From: Prabhu Ramachandran (prabhu_at_[hidden])
Date: 2000-10-31 12:30:26
>>>>> "David" == David Abrahams <abrahams_at_[hidden]> writes:
>> This works fine. I'd appreciate a change in the docs that
>> reflect this. It was a pain assuming that the docs were right
>> and looking for other non-existent errors.
David> I appreciate that. Thanks for tracking this bug down. I
David> think this is an old usage that used to be supported but is
David> not any longer and hasn't been tested recently. Consider it
David> world_callback* is missing, causing the error. I could do
David> something to make the other usage work, but I'm not sure
David> it's worth it. My feeling is that one way to do it is
David> enough, (provided that it's correctly documented, of course
I agree. One way is enough. And this callback thing is really cool.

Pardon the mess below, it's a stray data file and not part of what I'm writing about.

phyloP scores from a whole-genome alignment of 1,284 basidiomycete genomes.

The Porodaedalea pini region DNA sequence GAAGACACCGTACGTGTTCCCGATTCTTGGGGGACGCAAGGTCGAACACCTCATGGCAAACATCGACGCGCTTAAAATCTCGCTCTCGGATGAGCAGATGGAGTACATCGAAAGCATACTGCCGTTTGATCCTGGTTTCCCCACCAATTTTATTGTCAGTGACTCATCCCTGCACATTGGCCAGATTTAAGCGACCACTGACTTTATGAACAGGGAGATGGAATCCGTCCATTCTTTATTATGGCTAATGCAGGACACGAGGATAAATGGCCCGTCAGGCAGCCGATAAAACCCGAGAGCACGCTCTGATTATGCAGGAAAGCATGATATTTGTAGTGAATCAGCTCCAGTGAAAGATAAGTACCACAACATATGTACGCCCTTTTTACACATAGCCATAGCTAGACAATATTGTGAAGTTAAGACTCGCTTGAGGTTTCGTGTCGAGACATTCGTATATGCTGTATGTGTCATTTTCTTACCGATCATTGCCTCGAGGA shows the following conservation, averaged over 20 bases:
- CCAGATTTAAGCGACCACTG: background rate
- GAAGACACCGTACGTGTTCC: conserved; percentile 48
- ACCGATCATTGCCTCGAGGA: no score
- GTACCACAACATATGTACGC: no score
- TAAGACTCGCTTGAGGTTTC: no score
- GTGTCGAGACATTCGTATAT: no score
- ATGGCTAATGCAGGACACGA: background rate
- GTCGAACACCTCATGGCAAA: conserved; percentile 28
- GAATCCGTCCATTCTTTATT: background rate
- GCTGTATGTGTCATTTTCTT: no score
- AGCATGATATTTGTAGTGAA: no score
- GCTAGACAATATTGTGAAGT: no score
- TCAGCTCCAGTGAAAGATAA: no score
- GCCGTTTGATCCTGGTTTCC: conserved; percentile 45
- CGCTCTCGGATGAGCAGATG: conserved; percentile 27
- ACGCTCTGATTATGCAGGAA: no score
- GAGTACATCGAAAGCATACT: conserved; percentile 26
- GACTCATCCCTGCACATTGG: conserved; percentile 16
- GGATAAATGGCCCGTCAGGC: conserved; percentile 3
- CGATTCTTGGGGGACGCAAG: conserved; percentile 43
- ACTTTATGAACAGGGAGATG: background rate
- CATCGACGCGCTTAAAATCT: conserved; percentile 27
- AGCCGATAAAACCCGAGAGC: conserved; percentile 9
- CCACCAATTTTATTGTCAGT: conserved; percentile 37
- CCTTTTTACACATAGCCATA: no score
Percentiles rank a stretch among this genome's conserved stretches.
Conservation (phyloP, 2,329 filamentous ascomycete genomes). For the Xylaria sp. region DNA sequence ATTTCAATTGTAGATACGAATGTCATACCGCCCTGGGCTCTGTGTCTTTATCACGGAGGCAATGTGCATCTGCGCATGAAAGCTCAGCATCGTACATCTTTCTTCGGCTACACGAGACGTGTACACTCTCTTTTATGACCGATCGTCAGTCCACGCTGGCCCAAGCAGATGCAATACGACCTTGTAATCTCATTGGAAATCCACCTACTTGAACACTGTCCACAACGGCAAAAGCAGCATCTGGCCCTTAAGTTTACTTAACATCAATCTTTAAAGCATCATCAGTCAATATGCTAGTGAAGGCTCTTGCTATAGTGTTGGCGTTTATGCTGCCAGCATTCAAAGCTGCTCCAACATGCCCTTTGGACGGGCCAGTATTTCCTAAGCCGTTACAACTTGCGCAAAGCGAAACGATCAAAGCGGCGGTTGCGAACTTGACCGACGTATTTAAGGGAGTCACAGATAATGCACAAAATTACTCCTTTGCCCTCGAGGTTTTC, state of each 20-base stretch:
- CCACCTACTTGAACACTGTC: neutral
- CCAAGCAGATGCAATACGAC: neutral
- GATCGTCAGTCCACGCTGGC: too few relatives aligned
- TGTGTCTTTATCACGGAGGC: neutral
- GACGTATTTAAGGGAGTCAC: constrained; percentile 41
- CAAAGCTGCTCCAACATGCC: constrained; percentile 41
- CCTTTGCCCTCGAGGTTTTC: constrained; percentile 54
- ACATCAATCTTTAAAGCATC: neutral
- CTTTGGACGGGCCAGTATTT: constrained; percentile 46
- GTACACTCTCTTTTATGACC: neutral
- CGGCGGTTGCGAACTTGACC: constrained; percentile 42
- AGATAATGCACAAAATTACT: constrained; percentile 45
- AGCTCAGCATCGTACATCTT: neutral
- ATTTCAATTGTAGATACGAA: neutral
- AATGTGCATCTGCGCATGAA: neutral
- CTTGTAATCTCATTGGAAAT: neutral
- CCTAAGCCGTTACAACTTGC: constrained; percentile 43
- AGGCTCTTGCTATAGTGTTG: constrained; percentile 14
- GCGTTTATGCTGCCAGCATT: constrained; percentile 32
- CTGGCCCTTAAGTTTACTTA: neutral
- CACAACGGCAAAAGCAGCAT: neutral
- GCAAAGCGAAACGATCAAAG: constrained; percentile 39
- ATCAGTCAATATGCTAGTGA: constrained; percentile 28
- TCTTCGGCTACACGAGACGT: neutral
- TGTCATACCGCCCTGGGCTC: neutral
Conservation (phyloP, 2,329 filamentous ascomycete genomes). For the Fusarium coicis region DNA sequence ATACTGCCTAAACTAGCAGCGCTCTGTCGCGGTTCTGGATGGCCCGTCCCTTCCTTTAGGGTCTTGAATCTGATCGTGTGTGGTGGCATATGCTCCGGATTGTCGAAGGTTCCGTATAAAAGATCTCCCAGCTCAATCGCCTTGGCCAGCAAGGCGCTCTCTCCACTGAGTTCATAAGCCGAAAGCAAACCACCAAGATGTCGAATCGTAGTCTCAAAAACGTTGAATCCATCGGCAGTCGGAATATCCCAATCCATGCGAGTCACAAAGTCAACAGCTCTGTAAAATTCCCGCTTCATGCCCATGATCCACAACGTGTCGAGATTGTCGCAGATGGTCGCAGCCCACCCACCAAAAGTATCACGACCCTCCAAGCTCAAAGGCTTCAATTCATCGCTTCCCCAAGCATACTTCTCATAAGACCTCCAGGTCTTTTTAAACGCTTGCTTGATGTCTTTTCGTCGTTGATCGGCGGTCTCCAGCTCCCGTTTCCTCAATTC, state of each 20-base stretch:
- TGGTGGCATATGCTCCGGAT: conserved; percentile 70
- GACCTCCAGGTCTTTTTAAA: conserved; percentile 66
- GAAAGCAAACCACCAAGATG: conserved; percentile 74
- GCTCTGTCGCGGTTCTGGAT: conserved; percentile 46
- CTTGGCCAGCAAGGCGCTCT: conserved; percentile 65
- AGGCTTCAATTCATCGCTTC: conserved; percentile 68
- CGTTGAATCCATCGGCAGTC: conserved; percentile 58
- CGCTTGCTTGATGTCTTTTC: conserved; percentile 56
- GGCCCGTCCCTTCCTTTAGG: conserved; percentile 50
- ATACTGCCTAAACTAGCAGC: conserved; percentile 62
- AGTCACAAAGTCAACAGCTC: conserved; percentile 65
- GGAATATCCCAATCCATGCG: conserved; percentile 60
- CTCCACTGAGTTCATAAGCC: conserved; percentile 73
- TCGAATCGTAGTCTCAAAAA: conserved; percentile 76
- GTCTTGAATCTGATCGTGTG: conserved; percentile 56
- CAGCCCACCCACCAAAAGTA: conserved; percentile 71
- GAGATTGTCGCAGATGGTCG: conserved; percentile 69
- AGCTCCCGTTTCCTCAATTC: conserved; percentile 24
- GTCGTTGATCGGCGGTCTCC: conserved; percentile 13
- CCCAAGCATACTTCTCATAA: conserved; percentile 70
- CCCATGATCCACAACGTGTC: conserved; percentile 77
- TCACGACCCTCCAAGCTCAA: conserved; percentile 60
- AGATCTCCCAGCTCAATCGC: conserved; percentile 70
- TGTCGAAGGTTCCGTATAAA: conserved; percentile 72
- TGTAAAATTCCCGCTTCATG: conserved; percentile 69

I cant begin to imagine the things you can do with liraries. Derive
new classes under python and still allow the original c++ functions to
use these derived classes from within python. Wow!!
>> (2) Given a class library, it is normal for a useful concrete
>> class to have a large inheritance. Currently, with py_cpp, if
>> painful. Is there a way out of this? Or is this impossible to
>> implement? Or am I missing something.
David> You're missing the as-yet-undocumented construct
David> "class_B.declare_base(class_A)" which was implemented by
David> Ullrich Koethe. I am going to make a new release today that
David> includes documentation for this feature.
Wow! Cool. Just checked it out. It works fine for my simple test
case, but does it recurse right thru? i.e. A<-B<-C<-D. So will D be
able to call a method defined way back in A? I guess so, just
checking. Also, how about multiple inheritance?? Do you just say
class_B.declare_base (class_A, class_C);
or is it
Thanks! I am getting to enjoy my testing py_cpp. :)
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